Am I actually getting anything in return for doing any of this rating, though? Or am I just helping companies justify eliminating substantive feedback from a frontline manager that would be much more useful to the employee, and slash staffing costs by reducing the amount of time that managers are given to manage. Do I have any incentive to give honest feedback about a service sector worker or ride share driver who made a human mistake, if I know that anything less than 5 stars might cost them their job?

With all these ratings systems, there doesn’t seem to be much ability for companies to ferret out the biases and prejudices of their customers, in order to take that into account. Should a company allow racist, anti-Semitic, homophobic, sexist, Islamophobic or transphobic customers the same ability to rate their employees that they would anyone else? What if I’m a Karen just having a crappy day, and decide to take it out on a retail worker? 

We’ve made some real progress, as a movement, at making cities and states understand their needs to regulate the gig economy, and to put limits on algorithmic scheduling that causes upheaval in working people’s lives. It’s time for us to start thinking about how to put limits on these rating systems. 

For example—can we pass local or state legislation that expressly forbids companies from solely using customer ratings to terminate workers or contractors? Can we force companies that are asking us to essentially replace some key management functions to pay us for that labor? Can we require that they allow regulators to poke around in their algorithms, to understand what they are doing to control for biased customers? Can we call a one-day “ratings strike” where we all agree to give every worker we encounter five stars, or refuse to participate in ratings at all? 

Until we band together and agree to stop doing companies’ unpaid labor to manage their workforce, service sector and gig economy workers are going to suffer the indignity of asking every customer to give them the highest rating possible.

“Hey Alexa, why are you powered by dirty energy?”

Sharing, Solidarity & Sustainability

“Hey Alexa, why are you powered by dirty energy?” Greenpeace activists asked commuters in Crystal City, VA (potentially the home of Amazon’s future HQ2) to talk to Alexa about why the company should switch to cleaner energy for their cloud services. 

From Partners

The Institute for Women’s Policy Research just put out a new study on the impact of automation on women, which found that women’s risk of work automation is spread across well- and low-paid work. 


Blueprints for Change is out with a new organizing how-to, this time on using What’s App in organizing.  

What’s Going on in the Workforce

I think that “cleaning up after nuclear accident” is probably one of those jobs that most people would rather have robots doing, than humans…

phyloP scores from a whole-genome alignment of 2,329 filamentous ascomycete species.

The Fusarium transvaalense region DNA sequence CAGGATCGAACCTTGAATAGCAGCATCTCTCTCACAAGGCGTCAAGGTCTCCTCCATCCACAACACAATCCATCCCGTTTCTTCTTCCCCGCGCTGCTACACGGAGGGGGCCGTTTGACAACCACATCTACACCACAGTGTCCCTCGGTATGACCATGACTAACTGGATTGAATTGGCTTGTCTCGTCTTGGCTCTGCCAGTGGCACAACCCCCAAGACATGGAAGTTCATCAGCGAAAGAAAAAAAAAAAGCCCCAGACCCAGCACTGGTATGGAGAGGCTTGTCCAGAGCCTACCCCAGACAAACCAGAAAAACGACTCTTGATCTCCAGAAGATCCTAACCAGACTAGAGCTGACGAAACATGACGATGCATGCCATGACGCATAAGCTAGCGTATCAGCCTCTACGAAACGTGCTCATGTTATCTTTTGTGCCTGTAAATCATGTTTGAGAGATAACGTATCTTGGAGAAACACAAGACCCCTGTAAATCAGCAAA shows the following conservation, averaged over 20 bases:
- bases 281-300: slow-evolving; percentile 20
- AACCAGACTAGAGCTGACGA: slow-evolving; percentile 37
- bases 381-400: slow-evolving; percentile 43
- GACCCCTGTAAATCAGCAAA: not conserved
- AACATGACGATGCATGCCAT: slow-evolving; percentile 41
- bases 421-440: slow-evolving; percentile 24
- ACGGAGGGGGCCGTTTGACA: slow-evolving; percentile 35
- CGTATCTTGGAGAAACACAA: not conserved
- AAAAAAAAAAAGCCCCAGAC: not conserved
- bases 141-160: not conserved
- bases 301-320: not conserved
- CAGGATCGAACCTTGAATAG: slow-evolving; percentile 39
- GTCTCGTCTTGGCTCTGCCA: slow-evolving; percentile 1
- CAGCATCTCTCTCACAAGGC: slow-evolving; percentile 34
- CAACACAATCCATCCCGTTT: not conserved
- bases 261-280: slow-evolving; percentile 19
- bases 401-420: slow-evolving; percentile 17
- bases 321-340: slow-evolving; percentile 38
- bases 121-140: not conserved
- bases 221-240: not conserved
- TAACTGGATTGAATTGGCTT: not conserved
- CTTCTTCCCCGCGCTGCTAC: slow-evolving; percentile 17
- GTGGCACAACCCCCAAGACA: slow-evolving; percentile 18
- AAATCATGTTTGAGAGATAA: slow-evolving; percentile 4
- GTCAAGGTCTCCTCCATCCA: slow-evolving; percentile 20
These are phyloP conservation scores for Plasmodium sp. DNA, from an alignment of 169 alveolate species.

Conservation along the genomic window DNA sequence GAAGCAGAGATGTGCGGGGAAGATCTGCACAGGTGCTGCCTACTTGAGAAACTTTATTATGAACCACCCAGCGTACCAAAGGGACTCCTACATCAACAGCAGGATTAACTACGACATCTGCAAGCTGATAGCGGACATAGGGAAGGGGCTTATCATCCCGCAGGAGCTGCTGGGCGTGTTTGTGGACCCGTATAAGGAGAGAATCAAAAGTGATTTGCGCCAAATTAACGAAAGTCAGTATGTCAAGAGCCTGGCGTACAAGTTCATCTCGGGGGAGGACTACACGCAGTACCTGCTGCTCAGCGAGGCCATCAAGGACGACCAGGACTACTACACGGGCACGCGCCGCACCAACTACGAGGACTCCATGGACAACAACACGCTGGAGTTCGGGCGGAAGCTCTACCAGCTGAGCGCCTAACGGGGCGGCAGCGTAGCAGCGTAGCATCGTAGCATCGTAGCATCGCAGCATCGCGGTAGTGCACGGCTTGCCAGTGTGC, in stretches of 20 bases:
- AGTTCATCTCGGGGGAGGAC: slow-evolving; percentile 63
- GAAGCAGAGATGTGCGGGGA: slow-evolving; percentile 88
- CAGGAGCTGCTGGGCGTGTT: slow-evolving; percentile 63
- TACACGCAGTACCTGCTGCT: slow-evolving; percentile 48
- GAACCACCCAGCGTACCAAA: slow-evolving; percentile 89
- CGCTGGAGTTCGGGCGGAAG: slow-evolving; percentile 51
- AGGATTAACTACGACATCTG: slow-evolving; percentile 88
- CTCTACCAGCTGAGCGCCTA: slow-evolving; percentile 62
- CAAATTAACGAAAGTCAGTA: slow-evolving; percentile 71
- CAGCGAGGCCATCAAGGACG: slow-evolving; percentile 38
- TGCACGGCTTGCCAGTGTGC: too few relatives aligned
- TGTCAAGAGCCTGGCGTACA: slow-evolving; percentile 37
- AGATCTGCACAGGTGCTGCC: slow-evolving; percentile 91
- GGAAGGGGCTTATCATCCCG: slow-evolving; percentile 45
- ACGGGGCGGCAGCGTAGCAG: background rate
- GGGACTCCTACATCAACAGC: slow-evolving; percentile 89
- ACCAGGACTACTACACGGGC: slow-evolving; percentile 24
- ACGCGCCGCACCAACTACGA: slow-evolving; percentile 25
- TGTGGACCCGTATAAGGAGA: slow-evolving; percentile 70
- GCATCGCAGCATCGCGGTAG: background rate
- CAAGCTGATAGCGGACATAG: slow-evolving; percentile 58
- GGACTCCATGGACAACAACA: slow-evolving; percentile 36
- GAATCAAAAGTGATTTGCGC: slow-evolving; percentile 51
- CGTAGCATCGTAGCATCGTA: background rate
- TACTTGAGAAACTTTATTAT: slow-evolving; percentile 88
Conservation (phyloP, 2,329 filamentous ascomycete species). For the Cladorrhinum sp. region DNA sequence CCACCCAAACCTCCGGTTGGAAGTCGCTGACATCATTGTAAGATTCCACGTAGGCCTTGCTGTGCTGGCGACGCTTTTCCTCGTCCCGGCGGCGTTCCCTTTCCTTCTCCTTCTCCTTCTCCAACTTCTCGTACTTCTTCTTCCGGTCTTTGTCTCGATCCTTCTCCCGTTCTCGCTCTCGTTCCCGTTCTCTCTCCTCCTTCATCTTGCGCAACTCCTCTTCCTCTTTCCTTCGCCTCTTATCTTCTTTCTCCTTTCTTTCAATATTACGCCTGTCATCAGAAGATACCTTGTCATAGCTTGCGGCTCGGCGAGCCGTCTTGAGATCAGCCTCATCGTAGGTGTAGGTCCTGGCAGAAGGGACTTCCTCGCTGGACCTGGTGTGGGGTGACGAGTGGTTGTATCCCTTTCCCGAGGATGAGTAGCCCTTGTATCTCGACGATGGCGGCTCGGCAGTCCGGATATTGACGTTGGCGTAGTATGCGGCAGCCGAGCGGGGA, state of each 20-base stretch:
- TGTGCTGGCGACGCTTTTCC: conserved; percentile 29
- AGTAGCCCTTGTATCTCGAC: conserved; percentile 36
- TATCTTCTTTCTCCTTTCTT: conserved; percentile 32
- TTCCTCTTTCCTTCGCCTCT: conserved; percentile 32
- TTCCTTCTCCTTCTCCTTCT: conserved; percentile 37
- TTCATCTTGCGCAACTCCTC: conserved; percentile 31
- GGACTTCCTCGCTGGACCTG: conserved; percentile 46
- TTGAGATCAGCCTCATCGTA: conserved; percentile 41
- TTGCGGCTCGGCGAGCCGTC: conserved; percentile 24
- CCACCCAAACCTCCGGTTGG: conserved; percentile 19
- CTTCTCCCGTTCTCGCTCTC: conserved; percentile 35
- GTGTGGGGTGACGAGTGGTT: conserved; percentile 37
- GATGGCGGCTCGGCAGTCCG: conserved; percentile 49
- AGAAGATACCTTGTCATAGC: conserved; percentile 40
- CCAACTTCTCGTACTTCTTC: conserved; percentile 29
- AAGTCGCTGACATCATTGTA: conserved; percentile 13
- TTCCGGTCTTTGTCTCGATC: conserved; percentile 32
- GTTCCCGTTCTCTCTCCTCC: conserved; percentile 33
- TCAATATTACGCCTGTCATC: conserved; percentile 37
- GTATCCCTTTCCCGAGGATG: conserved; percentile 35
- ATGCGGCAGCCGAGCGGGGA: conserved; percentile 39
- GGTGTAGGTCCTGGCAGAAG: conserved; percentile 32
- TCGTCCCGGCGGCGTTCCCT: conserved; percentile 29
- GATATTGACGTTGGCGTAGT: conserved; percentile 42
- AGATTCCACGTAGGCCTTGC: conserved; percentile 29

Events

Class Action is holding a webinar tomorrow, focused on cross-class organizing

Interested in tactics that target capital in new ways? Apply to be in Transform Finance’s 2019 Cohort

Geeking Out

I mean, why not build a robotic gymnast and name it after Nadia Comāneci? 

Organizing Theory


Students are organizing against the Kochs on campus—and once you understand how much the Koch’s are donating to undermine science-based education, you’ll be glad. 


“Hell no, we won’t pole!”

What’s Going on in the Workforce

“Hell no, we won’t pole!” Sex work is work. Strippers are workers. And thanks to the Dynamax ruling in CA, they’re actually able to organize a union now. 

Automation is coming to the bond trading desk

“Since you’re always getting paid for only half the journey, it doesn’t take you very long to realize that a majority of your deliveries are to customers that reside far outside the cluster of restaurants and eateries.” One courier describes how Postmates kept him logging in to the app—despite the obvious problems in delivery pay. 

“The haves and the have-nots might be given new names: the demanding and the on-demand.” 10 years in to the new gig economy, Alexis Madrigal has a run down on the fate of 105 companies that sucked up venture capital to offer us all a tiny bit more convenience. 

Reputation, reputation, reputation

What’s Lyft worried about, as it approaches its IPO? Amazon Web Services, self-driving cars & HIPAA. 

Organizing Theory

Here’s a bot that will help your Slack channels be less biased, when it comes to describing women & their work. 

Sharing, Solidarity & Sustainability

“…working less may actually be the key to better distributed, sustainable economic prosperity.” This new report looks at the case to be made for a shorter workweek in the UK, & outlines the steps to get there. 

Connecticut unions are backing state legislation to raise the pay for ride-sharing drivers. 

Amazon has lobbied to exempt its employees in Washington state from a new law regulating the use of non-compete clauses. 

Geeking Out

“No one ever went to journalism school to write a weather forecast.” How Patch is using AI to free up reporters to cover more interesting news.